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This is the true story of Antwone Fisher (Derek Luke), an angry young sailor, ready to explode at any provocation. When he is sent to the naval shrink, Jerome Davenport (Denzel Washington) for assessment, he locks himself in a metaphoric brig. But Davenport’s patience and big hearted response to Antwone slowly drags out of him the tragic story of his life as an abused orphan. That, and the young woman (Joy Bryant) who falls in love with him, turn his life around, but with great pain and great difficulty, sending him on a journey to find his real roots.

Review by Andrew L. Urban:
Antwone Fisher is a film movie-hardened critics would resist with suspicion if it weren’t a true story. It has all the elements that American studio pictures aspire to in terms of ‘elements’, from being a journey that takes our central character from a nothing to a self respecting somebody who defeats their demons. A hero who rises from hell to glory. A victim who takes control of his life. 

The fact that it’s a true story and written by the very person whose life it tells make the film impossible to dismiss as soppy, schmaltzy or manipulative. And it doesn’t matter whether some of the details may be smudged for understandable reasons of ego or the sake of a cinematic telling. The essence of the story is one of overcoming the nasty hand that fate has dealt Antwone, and doing so with courage and decency. Hard to argue with that. 

The film’s achievements are threefold: the essential details of Antwone’s journey are managed within a reasonable 2-hour time frame, creating a compact enough story with which we can engage. This is a fine combination of script and inspired direction. Secondly, Denzel Washington’s casting is perfect. Not 99% but perfect. There’s not a character, whether lead or support, that doesn’t ring true, not a face that isn’t achingly real, not an interaction that doesn’t haunt with its often painful honesty.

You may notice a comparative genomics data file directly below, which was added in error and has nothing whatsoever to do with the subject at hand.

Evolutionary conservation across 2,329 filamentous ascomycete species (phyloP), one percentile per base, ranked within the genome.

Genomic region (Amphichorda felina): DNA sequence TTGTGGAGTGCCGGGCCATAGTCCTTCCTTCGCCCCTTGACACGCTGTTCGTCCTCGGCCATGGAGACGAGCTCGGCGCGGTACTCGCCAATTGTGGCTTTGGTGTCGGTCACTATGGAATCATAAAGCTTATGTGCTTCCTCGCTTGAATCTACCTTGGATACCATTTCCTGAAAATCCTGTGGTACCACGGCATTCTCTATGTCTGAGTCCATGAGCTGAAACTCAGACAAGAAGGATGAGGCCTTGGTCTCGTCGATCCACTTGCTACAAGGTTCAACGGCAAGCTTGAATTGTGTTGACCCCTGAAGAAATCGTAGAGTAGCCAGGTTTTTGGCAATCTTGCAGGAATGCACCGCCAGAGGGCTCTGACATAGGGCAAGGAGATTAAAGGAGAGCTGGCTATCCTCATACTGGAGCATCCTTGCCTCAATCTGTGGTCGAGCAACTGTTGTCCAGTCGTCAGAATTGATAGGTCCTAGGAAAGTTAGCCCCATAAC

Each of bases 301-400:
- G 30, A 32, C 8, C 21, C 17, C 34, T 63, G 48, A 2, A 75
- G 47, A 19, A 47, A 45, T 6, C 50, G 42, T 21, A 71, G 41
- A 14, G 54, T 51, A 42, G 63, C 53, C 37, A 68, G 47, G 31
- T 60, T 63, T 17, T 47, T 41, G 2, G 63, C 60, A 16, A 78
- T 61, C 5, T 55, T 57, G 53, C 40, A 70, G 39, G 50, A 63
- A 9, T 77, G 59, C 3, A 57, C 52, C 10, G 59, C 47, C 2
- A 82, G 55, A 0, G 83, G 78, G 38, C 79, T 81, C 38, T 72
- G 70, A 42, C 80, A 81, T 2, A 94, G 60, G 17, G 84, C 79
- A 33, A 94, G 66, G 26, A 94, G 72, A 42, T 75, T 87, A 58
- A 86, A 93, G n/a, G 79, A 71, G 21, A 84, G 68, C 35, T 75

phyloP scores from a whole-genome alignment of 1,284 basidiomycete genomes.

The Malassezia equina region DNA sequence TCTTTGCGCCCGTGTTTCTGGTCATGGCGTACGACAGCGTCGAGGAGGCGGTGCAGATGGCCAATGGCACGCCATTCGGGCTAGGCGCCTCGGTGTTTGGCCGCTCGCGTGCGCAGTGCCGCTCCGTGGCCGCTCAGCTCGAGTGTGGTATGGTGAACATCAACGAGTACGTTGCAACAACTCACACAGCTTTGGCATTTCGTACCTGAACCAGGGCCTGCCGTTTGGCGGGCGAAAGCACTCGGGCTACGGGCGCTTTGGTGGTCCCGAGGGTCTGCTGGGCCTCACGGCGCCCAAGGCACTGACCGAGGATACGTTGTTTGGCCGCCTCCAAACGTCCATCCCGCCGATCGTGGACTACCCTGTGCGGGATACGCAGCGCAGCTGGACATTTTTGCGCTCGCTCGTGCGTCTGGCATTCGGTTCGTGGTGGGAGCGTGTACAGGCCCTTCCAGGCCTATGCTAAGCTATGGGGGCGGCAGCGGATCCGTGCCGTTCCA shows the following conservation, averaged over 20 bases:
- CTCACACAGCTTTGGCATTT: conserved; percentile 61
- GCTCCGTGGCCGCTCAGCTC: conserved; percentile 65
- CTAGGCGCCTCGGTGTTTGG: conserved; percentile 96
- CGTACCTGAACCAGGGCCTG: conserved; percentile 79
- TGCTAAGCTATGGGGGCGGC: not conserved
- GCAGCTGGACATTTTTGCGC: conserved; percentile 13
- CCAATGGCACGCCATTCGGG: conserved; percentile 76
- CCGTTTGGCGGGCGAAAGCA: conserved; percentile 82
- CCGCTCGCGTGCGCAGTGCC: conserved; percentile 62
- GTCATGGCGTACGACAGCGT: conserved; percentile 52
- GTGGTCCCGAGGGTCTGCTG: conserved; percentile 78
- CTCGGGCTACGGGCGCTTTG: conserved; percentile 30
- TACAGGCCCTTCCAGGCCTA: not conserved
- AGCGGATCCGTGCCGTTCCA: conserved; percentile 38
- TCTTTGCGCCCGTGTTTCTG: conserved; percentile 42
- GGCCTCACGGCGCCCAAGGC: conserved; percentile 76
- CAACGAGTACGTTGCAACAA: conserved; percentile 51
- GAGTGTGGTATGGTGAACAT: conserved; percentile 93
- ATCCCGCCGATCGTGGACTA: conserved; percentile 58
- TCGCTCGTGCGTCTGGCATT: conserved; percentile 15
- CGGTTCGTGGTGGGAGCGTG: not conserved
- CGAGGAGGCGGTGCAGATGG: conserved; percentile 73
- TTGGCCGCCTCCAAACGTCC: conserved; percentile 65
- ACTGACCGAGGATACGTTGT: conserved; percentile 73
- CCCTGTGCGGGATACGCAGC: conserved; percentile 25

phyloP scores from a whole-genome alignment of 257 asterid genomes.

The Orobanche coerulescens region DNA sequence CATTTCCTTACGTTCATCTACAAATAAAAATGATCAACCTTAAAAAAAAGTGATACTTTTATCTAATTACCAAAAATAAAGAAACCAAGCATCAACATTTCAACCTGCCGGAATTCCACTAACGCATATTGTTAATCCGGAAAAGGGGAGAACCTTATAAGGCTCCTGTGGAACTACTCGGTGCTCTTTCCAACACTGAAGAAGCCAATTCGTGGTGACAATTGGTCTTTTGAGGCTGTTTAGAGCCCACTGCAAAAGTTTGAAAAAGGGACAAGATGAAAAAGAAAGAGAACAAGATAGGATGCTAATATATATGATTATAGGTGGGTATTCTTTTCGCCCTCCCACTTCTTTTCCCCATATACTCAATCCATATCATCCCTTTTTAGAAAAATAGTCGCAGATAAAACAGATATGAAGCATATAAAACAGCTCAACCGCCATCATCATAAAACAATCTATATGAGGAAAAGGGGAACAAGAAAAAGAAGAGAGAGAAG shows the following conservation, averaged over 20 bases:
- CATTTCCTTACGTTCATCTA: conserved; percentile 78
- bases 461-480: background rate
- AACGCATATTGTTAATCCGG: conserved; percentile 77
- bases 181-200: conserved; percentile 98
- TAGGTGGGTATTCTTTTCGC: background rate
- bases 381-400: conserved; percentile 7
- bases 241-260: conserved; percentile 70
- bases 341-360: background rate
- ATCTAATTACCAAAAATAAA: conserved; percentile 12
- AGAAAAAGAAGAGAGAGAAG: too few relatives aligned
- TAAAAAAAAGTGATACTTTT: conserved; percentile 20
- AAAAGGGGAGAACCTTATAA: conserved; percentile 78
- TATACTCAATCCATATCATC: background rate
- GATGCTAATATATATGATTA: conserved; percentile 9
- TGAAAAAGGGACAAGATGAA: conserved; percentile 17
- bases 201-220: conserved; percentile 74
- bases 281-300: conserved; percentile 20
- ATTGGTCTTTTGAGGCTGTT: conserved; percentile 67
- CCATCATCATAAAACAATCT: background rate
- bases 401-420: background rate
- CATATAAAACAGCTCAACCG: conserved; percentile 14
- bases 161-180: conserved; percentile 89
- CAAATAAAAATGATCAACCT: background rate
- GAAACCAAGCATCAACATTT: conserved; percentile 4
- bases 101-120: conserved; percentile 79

One of the most emotionally charged scenes, for example, requires accurate writing, absolute emotional sincerity and deeply nuanced delivery from two actors whose characters are at a momentous confrontation with each other. This extended scene has the power to derail the whole film and it doesn’t; on the contrary, it provides the propellant for our emotional and psychological contract with the entire story and all the characters. Thirdly, the film’s craftsmanship (production design, music, cinematography and editing) are cohesive and seamlessly inspired. Derek Luke and his pretty girlfriend Joy Bryant are both riveting, Denzel Washington delivers a genuine and complex Jerome, and you’d have to be popping downers not to register significant heart activity through Antwone’s story.

Published August 14, 2003

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CAST: Denzel Washington, Derek Luke, Joy Bryant, Salli Richardson, Novella Nelson

DIRECTOR: Denzel Washington

SCRIPT: Antwone Fisher


RUNNING TIME: 120 minutes

PRESENTATION: 16 : 9 widescreen


DVD DISTRIBUTOR: Fox Entertainment

DVD RELEASE: (Rental) August 13, 2003

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